- Infiltration Expertise at 9th level does a bunch of things to help you in a situation that almost never comes up, and takes a lot of DM setup to give it a chance to work. I think this feature should be scrapped completely and a new concept put into its place; I’d be happiest if the concept stayed nonmagical and leaned into observation of the target.
- This feature incorporates Impostor from 5e.14’s Assassin, and it’s still not great.
- Envenom Weapons at 13th level is a marked improvement over Impostor, that’s for sure. When you use the Poison option of Cunning Strike, you trade 1d6 of Sneak Attack damage for 2d6 of Poison damage, if they fail their save, and this damage ignores Resistance but not Immunity to Poison damage. You should be using this basically every round against enemies that you don’t strongly suspect to be Poison-immune.
- Powerful, fun, thematic. I wish you weren’t waiting until 13th level for something that contributes this much to your playstyle.
- Death Strike at 17th level is unchanged: you’re doubling the damage of your first-round Sneak Attack. That first-round Sneak Attack isn’t an auto-crit against a surprised opponent anymore, but at 17th level you’re still talking about doubling approximately 10d6+22 damage, plus whatever cool magic weapon you have.
Of your five features, two do nothing at all outside the first round of combat. For another, if it comes up once in a campaign, that’s unusual and your DM is doing you a favor. I think the Assassin just isn’t delivering enough to do, and I doubt that tinkering with its current framework is going to be enough.
An unfortunate aspect of Rogue design: Cunning Strikes coming in at 5th level, specifically, means that the subclasses can’t ever make a new Cunning Strike option be the core of their unique gameplay loop. You can’t grant a feature at 3rd level that doesn’t kick in until 5th, and you can’t wait until 9th level to bring your unique gameplay loop online.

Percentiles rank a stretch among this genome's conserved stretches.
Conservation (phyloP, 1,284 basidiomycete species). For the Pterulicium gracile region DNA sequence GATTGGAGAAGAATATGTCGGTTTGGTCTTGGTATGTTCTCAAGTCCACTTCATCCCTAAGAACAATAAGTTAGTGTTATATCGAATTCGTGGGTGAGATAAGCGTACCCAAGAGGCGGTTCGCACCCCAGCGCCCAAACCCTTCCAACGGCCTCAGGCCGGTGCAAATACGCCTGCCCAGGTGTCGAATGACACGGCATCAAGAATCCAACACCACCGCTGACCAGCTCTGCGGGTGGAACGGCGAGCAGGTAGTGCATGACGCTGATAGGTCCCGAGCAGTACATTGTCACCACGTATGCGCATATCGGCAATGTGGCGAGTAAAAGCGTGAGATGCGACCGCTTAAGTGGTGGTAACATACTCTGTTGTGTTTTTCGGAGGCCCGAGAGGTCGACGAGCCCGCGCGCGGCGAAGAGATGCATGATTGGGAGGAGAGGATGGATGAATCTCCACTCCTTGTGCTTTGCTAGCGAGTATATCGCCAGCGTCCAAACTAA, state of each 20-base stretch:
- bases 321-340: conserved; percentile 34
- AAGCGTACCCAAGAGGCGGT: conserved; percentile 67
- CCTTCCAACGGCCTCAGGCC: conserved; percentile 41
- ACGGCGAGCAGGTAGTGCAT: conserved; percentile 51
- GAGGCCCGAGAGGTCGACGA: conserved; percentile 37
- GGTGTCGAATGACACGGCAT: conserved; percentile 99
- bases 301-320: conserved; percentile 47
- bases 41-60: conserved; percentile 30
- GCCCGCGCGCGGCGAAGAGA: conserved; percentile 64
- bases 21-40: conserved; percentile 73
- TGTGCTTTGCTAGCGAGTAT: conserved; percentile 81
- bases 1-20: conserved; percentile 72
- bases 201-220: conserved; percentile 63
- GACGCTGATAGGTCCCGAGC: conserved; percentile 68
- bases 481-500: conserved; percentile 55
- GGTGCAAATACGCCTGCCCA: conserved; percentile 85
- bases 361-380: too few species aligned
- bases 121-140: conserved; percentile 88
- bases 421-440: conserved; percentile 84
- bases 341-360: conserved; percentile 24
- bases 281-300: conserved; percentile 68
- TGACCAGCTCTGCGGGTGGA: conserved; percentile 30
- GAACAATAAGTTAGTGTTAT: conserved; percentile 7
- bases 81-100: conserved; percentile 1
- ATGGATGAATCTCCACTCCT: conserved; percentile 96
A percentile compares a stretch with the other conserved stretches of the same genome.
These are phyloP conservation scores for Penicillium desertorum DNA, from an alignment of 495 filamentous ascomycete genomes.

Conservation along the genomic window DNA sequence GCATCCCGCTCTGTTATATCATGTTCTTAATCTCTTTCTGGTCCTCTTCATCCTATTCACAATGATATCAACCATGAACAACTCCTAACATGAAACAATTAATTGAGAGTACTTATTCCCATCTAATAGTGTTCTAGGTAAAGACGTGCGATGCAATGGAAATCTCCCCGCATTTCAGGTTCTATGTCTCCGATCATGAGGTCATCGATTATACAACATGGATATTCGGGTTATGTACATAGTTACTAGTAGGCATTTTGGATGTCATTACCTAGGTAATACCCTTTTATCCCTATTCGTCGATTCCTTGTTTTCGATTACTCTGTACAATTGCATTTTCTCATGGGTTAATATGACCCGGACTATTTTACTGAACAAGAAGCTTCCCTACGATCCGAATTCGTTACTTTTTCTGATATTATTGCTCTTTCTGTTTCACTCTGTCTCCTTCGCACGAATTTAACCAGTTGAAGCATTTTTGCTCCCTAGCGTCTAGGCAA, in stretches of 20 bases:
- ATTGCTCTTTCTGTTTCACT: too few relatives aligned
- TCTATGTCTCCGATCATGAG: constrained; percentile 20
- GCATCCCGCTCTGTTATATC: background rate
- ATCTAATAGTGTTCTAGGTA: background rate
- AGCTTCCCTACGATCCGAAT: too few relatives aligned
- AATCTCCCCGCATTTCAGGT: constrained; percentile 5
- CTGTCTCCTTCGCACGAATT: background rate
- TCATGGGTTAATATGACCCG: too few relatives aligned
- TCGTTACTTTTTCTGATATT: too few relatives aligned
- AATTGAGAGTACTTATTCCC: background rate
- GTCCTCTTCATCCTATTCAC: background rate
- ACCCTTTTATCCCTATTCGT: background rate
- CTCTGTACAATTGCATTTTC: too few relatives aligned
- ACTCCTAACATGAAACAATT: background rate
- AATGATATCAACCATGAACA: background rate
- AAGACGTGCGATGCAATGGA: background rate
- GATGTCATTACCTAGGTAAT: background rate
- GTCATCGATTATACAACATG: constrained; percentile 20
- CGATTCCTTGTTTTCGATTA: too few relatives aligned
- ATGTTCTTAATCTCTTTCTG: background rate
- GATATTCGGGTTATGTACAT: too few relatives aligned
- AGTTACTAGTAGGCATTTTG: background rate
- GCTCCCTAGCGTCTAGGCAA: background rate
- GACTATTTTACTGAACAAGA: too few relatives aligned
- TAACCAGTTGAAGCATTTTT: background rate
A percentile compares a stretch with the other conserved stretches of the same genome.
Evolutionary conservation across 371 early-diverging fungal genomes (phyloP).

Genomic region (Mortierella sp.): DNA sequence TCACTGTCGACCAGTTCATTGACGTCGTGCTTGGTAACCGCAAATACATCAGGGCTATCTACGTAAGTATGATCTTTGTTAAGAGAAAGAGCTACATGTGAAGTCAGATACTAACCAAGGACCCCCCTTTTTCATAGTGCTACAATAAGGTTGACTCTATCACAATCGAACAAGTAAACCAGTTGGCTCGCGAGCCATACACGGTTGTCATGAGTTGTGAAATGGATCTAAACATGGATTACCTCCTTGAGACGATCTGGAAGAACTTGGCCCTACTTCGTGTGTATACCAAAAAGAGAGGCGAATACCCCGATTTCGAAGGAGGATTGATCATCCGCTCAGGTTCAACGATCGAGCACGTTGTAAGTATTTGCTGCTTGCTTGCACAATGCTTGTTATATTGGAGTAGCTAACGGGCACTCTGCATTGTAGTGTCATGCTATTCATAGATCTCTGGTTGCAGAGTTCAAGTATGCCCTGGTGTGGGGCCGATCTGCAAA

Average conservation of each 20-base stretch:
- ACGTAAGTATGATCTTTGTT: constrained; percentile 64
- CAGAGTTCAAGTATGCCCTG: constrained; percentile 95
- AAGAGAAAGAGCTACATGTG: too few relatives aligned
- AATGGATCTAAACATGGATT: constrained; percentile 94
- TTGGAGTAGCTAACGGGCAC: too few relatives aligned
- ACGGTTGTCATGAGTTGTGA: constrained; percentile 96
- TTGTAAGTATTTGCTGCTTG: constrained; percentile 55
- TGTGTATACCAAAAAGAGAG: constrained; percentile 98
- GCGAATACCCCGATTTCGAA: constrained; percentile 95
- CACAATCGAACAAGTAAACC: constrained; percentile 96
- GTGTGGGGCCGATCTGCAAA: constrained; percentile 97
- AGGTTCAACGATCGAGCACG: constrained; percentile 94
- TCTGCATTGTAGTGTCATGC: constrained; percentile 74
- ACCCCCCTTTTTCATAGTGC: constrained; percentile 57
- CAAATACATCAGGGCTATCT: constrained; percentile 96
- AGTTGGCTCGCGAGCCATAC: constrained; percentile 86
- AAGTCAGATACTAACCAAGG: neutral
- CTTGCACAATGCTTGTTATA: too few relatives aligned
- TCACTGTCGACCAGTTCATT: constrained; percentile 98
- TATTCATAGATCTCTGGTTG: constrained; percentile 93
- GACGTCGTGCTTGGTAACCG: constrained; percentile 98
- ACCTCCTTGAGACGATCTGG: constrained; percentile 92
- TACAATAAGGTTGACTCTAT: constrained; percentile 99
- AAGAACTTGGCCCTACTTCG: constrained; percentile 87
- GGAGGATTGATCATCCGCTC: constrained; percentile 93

I get why Rogues are back to 3/9/13/17, but… I think we as users could suck it up and deal with one class getting its subclass levels realigned if the improvement was significant enough. For as much as it might inform every round of actions, maybe find a way to move Cunning Strikes down to 3rd level, and/or move Rogue subclasses to 3/6/something/something. Even 3/6/13/17 would be comparatively fine. That’s not going to happen and I get it, but I can still wish.
I’m a huge fan of this concept. I think it’s one of the only pretty-exclusively-melee Rogue subclasses out there?
- Fancy Footwork folds a Disengage into your melee attack, even if you miss. It covers the main thing you want from Cunning Strike’s Withdraw, though Withdraw also gets you some free movement speed – except the Fancy Footwork only lets you avoid OAs from that one creature. (Unchanged from XGTE.)
- On thinking about it, I’d like to see this get a little bit better, just so it doesn’t feel like it’s replaced by a core Rogue feature two levels later.
- Rakish Audacity gives you +Cha modifier to Initiative, and gives you one additional Sneak Attack condition – you can Sneak Attack when you and your target are a bit isolated from the rest of the fight. (Unchanged from XGTE.)
- It’s nice to have and might let you think about positioning in a different way. Between this and Fancy Footwork, the Swashbuckler playstyle is still very close to just a standard melee Rogue.